BRENDON CANT brendon at iinet.net.au
Thu Apr 26 02:22:16 CEST 2007


WA FARMERS SAY 'NO' TO N2O: WA farms can have low nitrous oxide (N2O)
emissions, provided nitrogen fertiliser applications are well managed.
<?xml:namespace prefix = o ns = "urn:schemas-microsoft-com:office:office" />


A GRDC and Australian Greenhouse Office supported project at the Department
of Agriculture and Food WA measured annual N2O emissions from a grainbelt
soil at Cunderdin Agricultural College to determine the influence of WA
grain production on global greenhouse gas emissions.


University of Western Australia researcher, Dr Louise Barton said N2O is a
greenhouse gas and ozone depletor, with agricultural soils accounting for 70
to 81 per cent of the increase in global N2O emissions.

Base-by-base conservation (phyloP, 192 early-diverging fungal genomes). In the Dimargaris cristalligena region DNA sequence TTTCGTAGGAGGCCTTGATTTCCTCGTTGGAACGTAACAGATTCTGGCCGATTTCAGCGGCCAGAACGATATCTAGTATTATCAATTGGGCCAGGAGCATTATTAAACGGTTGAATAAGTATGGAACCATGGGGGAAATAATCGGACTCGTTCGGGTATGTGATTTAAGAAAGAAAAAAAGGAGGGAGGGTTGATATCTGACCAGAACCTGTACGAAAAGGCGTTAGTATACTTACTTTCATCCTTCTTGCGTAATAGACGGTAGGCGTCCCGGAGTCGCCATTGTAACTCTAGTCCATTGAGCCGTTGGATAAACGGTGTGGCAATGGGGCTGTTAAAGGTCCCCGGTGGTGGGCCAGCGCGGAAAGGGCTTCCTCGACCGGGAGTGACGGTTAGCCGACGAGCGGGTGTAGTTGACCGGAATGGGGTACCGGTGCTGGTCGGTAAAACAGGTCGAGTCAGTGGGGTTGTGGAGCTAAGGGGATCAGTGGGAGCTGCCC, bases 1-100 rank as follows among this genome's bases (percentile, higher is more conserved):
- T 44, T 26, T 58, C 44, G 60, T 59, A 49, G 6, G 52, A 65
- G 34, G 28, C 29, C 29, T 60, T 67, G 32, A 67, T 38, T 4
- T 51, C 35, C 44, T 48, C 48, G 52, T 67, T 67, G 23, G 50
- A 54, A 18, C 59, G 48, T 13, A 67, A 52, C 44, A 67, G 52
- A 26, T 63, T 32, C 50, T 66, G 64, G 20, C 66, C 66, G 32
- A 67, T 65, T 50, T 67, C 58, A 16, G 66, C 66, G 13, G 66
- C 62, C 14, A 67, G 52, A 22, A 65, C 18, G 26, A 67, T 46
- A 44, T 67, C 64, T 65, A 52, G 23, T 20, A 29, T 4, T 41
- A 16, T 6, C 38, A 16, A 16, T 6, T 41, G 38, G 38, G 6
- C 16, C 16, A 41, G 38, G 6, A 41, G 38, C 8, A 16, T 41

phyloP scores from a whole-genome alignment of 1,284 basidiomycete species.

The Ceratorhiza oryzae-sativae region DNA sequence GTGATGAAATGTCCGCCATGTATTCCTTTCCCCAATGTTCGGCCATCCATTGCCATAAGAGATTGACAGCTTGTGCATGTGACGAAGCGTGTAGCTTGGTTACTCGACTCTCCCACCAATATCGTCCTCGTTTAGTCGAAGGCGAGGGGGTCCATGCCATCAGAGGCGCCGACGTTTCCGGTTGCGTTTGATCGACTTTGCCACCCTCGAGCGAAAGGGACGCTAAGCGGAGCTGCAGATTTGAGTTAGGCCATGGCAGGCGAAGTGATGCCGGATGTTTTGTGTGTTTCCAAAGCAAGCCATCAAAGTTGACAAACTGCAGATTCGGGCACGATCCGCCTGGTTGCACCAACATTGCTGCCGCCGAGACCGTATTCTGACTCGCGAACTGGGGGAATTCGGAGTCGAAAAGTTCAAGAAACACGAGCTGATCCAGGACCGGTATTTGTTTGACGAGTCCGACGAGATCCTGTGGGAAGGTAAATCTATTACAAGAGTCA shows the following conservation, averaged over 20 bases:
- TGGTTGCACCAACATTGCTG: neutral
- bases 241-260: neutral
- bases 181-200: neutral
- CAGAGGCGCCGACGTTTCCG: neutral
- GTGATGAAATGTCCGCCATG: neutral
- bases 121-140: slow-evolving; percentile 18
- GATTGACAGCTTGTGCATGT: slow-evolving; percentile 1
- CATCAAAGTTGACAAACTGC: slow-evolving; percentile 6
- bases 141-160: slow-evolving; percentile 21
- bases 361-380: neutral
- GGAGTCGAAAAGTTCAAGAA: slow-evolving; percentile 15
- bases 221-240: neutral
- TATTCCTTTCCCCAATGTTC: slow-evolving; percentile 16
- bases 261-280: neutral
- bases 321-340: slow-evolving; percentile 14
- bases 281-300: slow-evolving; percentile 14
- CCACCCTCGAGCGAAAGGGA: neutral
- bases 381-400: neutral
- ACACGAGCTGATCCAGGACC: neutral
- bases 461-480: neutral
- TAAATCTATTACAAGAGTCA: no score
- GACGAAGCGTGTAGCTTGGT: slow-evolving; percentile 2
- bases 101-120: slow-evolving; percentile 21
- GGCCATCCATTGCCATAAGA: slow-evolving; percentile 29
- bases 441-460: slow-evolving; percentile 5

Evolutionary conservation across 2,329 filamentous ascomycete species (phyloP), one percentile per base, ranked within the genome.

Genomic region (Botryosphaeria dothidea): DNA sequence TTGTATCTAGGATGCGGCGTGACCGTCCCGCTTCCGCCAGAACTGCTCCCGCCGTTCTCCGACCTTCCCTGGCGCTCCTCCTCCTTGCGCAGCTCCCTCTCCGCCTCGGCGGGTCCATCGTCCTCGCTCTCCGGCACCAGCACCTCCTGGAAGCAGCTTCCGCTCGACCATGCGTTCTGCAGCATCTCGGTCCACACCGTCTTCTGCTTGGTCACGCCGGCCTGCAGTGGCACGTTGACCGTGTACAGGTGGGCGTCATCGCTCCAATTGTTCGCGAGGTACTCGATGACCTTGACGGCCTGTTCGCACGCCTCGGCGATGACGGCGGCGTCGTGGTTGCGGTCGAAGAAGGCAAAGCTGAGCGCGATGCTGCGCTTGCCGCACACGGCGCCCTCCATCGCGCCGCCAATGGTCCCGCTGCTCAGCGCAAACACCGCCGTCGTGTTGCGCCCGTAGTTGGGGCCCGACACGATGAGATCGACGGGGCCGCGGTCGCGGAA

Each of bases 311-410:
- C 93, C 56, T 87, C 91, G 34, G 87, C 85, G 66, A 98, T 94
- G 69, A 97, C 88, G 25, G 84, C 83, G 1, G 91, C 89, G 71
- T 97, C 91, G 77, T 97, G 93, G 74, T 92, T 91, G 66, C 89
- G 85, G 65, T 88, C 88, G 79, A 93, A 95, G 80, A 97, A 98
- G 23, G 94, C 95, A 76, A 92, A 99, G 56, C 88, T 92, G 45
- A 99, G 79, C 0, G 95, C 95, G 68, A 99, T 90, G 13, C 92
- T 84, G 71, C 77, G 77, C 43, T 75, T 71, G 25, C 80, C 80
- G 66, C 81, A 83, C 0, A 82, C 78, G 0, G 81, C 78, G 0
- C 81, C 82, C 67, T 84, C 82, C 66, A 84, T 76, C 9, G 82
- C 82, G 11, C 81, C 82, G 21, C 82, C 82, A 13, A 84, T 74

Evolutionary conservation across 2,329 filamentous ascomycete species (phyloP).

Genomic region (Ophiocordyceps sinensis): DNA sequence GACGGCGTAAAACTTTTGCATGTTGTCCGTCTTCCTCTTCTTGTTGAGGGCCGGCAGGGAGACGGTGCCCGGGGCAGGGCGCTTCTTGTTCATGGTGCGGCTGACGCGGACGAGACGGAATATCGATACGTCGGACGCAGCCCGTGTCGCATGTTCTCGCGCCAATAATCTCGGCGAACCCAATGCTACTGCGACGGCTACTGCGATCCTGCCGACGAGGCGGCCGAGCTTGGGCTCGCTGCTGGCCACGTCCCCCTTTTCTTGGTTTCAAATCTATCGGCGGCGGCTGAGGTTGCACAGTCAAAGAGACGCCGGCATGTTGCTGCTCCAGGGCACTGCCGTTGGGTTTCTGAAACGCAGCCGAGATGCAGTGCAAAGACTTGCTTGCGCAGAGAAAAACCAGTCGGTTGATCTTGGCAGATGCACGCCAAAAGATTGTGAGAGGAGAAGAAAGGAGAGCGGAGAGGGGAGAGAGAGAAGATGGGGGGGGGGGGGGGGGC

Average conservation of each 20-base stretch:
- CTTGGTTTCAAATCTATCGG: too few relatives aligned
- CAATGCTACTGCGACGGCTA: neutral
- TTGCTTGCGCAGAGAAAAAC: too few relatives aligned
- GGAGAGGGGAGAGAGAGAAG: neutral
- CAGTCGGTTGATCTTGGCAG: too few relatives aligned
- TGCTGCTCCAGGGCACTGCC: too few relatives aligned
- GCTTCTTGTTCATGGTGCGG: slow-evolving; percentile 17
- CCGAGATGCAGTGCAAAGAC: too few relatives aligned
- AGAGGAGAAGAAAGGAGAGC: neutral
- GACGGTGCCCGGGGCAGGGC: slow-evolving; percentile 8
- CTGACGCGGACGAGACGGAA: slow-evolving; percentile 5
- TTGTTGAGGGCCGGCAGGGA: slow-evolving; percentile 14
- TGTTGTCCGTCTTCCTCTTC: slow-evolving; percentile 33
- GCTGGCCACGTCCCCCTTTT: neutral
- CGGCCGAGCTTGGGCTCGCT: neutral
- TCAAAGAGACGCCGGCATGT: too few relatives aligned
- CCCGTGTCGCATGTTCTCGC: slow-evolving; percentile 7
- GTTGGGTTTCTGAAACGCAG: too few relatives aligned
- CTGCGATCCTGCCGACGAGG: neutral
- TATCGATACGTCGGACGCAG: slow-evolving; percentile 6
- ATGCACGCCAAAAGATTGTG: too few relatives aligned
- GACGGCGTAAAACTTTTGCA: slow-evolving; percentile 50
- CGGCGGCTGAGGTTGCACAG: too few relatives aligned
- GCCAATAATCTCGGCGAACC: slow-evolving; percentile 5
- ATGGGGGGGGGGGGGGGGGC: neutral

"Soil microbial activity is the main N2O source from agricultural soils and
the increase in global N2O emissions is linked to increased nitrogen
fertiliser use internationally," she said.


"However, if WA farmers ensure that the amount of fertiliser nitrogen
applied and its timing is well matched with crop requirements, then N2O
emissions should be low.


"The proportion of applied nitrogen fertiliser emitted as N2O after one year
was 0.02 per cent at Cunderdin, compared to an international average of 1.25
per cent," Dr Barton said.

Contact: Dr Louise Barton, Tel 08 6488 2543



 Authorised by Grains Research & Development Corporation (GRDC) and issued
on its behalf by

Brendon Cant & Associates, Tel 08 9384 1122



No virus found in this outgoing message.
Checked by AVG Free Edition.
Version: 7.5.463 / Virus Database: 269.6.0/775 - Release Date: 24/04/2007
5:43 PM

-------------- next part --------------
An HTML attachment was scrubbed...
URL: http://lists.asc.asn.au/pipermail/asc-media/attachments/20070426/f680513b/attachment.html 

More information about the ASC-media mailing list